NORTH CONWAY, NH -- Some could say this was a role that Registered Nurse Kris Dascoulias was born to take on. Born at Memorial Hospital, Dascoulias can now add Chief Nursing Officer to her resume, after working at the hospital in many roles over 25 years, most recently as the Clinical Manager for the hospital’s Family Birthing Center.
The Chief Nursing Officer is responsible for overseeing all nursing managers and nursing staff – over 120 nurses overall at the hospital. Dascoulias explained, “I want to be an advocate for the nurses and be that voice for them and represent them at the highest level.”
She explained that her focus, and that of new President Art Mathisen, is ensuring that quality patient care always comes first. “It’s challenging being a nurse at the bedside. We are always trying to balance staffing with the needs of patient care. This is how I led the Family Birthing Center. If I have to jump in, I jump in - the priority is taking care of the patient. Our nursing managers are helping out clinically. They come to work in scrubs so they are ready if need be. We want to provide the highest level of nursing care every day.”
With nursing staffing levels being a challenge at many hospitals, especially rural ones such as Memorial, Dascoulias recounted efforts being taken to address hiring and retaining nursing staff.
“We are focusing on recruitment. We recently did an open house and made a few successful hires. We have a great new recruiter in place, doing job fairs, getting our name out there, promoting us.”
Dascoulias shared that Memorial Hospital’s partnership with MaineHealth is an asset for their recruitment efforts, “Our goal is to work with MaineHealth as this is a national issue. We want to develop a plan to start at the high school level working with students to get them interested in nursing as a career. We are also working with local colleges. We do internships and clinical rotations so we can get them not just in their senior year, but sooner. We want to give them more clinical experience, more exposure to what it’s about. We can help them see what the job really means. Our goal is to work on programs like residencies for new nurses to get them more engaged sooner.”
She cites MaineHealth as a major benefit for her in her new role. “The networking is key. Now I have others I can reach out to with questions. They are going to be helpful to us in recruitment, staffing, and improving retention. We would not be able to do this without them.”
But it’s not just hiring new nurses - it’s keeping the current staff happy and engaged. Retention and burnout is an issue. Dascoulias continued, “We are looking for ways to ensure units are fully staffed. If you don’t have enough help, the staff get stressed and burn out faster. It always comes back to staffing. We are working on creative things like referral bonuses. We are trying to look at improving our clinical ladder program that rewards nurses that go above and beyond, who are involved in programs, policy making and more. It gives them extra rewards for doing the extra work. We are looking at compensation through a market analysis. We have to remain competitive in the market.”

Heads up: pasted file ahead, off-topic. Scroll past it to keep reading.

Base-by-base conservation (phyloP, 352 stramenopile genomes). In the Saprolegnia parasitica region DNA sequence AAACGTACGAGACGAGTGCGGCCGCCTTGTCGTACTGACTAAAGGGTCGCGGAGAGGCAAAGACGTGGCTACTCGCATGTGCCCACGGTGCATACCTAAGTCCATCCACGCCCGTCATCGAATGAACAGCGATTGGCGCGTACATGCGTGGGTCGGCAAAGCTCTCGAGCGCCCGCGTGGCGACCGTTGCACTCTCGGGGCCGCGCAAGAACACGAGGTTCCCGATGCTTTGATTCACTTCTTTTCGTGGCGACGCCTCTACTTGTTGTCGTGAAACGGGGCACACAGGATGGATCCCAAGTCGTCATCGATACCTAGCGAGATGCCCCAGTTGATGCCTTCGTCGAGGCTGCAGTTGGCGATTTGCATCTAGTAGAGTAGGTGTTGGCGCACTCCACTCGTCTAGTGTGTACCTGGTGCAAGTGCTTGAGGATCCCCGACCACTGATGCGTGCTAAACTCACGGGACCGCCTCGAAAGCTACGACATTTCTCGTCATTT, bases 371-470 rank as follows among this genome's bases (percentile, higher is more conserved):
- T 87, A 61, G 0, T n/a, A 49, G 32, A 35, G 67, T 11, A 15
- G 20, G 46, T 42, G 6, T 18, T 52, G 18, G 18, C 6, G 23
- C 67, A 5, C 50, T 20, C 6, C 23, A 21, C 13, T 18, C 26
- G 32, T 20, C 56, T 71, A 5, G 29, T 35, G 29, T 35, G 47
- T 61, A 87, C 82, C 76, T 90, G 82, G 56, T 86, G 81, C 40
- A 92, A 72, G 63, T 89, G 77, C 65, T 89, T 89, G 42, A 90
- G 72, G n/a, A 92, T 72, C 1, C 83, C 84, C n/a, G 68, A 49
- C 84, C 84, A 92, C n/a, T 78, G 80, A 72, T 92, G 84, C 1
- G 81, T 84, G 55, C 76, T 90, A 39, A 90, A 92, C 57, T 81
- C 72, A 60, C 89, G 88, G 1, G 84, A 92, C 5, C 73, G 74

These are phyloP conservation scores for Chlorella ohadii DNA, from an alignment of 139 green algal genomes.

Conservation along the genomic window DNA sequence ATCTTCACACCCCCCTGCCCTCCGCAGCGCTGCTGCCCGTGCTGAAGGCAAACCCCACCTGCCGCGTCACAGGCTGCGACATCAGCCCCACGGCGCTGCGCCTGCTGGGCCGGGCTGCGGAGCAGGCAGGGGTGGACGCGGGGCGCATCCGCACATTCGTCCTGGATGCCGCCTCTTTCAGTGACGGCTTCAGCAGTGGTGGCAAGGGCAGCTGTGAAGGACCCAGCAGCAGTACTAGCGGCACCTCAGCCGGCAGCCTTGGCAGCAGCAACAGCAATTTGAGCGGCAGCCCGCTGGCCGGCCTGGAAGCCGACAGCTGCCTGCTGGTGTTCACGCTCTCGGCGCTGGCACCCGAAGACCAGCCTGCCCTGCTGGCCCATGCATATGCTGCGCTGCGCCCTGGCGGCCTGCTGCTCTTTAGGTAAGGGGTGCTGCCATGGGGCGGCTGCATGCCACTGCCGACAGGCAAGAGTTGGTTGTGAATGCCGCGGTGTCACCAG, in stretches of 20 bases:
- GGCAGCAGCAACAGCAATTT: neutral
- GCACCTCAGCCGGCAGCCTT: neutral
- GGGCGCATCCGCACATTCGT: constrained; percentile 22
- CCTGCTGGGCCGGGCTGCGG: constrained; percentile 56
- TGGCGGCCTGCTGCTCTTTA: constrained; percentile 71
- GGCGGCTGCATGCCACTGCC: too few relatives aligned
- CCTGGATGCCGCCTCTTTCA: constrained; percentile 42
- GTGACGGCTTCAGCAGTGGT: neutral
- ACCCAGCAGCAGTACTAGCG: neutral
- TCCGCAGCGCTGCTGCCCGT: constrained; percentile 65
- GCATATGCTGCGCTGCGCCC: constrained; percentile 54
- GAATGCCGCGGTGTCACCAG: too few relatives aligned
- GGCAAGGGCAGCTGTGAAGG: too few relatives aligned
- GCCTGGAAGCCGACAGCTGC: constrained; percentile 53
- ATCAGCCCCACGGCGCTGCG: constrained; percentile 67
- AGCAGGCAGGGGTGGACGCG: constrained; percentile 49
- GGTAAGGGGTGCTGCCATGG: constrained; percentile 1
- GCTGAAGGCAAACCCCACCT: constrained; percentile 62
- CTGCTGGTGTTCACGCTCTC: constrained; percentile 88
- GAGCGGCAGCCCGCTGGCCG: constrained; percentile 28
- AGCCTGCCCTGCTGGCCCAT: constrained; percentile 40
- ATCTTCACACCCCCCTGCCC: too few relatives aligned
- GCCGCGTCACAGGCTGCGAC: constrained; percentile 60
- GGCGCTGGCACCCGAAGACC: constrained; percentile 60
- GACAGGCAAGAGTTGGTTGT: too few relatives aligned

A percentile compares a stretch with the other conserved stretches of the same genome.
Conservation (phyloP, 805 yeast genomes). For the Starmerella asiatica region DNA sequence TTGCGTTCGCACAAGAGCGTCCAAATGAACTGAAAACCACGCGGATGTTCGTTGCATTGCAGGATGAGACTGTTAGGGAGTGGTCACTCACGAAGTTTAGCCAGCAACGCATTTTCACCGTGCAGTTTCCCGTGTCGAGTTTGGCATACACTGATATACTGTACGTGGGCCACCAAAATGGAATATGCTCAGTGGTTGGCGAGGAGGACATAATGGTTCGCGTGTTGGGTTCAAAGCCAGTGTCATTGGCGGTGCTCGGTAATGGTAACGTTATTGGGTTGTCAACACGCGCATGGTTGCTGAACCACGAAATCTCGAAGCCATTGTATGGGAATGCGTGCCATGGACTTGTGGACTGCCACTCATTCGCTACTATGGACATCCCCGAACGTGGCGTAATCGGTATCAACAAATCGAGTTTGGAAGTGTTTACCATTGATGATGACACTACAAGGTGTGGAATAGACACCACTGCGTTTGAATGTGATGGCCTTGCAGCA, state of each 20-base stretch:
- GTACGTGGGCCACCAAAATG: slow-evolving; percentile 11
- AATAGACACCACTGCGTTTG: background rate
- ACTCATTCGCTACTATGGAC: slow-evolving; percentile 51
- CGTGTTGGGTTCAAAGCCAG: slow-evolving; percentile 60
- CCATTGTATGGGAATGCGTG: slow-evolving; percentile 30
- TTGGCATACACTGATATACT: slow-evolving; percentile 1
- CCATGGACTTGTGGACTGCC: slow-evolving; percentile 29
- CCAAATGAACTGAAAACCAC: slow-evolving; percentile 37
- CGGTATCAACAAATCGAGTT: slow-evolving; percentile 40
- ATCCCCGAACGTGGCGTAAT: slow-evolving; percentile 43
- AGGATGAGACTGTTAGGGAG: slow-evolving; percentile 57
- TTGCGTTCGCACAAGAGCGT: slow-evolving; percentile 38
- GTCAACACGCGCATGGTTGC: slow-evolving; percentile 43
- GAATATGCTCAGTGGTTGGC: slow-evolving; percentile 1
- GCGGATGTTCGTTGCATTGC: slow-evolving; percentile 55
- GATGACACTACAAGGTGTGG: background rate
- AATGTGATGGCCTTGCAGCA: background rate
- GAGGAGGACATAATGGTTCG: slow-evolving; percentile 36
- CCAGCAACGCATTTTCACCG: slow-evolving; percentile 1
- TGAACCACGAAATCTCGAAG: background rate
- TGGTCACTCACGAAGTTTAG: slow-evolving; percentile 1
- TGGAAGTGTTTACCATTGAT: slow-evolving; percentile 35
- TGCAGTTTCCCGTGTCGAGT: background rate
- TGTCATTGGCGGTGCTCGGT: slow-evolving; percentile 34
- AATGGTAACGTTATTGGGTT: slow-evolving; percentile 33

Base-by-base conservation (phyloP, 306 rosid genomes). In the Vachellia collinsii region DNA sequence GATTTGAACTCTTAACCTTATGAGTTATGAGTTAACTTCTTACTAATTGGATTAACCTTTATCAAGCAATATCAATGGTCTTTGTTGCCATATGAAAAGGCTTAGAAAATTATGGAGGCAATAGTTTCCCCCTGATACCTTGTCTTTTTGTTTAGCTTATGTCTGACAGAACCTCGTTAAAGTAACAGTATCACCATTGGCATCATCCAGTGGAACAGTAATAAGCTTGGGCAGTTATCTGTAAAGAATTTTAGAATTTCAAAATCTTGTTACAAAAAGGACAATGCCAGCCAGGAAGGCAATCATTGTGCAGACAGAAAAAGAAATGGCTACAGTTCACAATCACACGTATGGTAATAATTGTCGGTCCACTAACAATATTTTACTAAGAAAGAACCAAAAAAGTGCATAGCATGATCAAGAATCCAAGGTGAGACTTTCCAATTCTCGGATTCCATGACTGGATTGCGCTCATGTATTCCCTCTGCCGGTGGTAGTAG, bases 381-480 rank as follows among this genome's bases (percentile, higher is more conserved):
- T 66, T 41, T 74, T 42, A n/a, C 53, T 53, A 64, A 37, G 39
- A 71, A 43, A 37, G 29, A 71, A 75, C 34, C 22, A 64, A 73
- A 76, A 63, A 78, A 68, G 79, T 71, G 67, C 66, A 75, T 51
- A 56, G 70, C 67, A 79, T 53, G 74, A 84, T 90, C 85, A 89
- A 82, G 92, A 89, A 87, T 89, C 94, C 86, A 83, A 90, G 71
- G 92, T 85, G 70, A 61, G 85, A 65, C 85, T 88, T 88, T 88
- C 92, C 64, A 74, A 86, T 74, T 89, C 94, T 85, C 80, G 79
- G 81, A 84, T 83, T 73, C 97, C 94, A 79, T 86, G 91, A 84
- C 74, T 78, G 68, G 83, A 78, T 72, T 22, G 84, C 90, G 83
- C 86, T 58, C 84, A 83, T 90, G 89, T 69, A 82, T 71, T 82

In 2017, the average age of nurses nationwide was 51. One commonly cited factor behind the difficult recruiting environment for nurses has been the “silver tsunami” of aging talent. In other words, on average, nurses are getting older and either retiring (removing much-needed talent from the workforce) or looking to scale back their hours. With this in mind, Dascoulias is focusing on this age group and how to retain them.
“How do you keep the 40, 50 and 60 year olds engaged? We want them to feel valued and recognized; we want to demonstrate our appreciation of their contributions. Flexible work schedules are important as is work/life balance to decrease stress levels. We want to teach new staff and be mentors. To do so, we need to appreciate and utilize the experienced nurses to grow the next generation.”
And younger nurses have their own unique needs. “We need to address how to deal with the next generation. Life first, then work - that’s their focus. It’s a hot topic. We just added a new parental leave benefit that will be popular long term. The nursing department is open to how to make this work.”
Despite the many challenges and opportunities, Kris is upbeat about the nursing care at Memorial, clearly in it for the long run. She graduated from Kennett High, then went to Colby Sawyer College in New London, NH where she received her Bachelor of Science degree in Nursing. She is working towards a Masters degree in Nursing.
Kris has deep roots in the Valley and was the First Baby born at Memorial Hospital in 1972. Her parents are Henry Willey and Jean Tiney, both still living locally. She has been working at Memorial since 1994, starting right after college.
“I thought I would stay a few months and move on to a larger hospital setting like those in Boston or to Dartmouth-Hitchcock Medical Center where I had done clinical rotations; but I got a job here and fell in love with it. Everyone was so good to me. I realized I liked being in my own community and taking care of people I knew. You’d see them a few weeks later feeling better and they’d appreciate that you helped them. They remember the care you gave them. That changed my thoughts. Then I met my husband and started a family and realized I didn’t want to leave. It’s a great place to be. I realized the value of working in and helping my own community.”
For more information about nursing careers at Memorial Hospital, visit them online at www.memorialhospitalnh.org/jobs.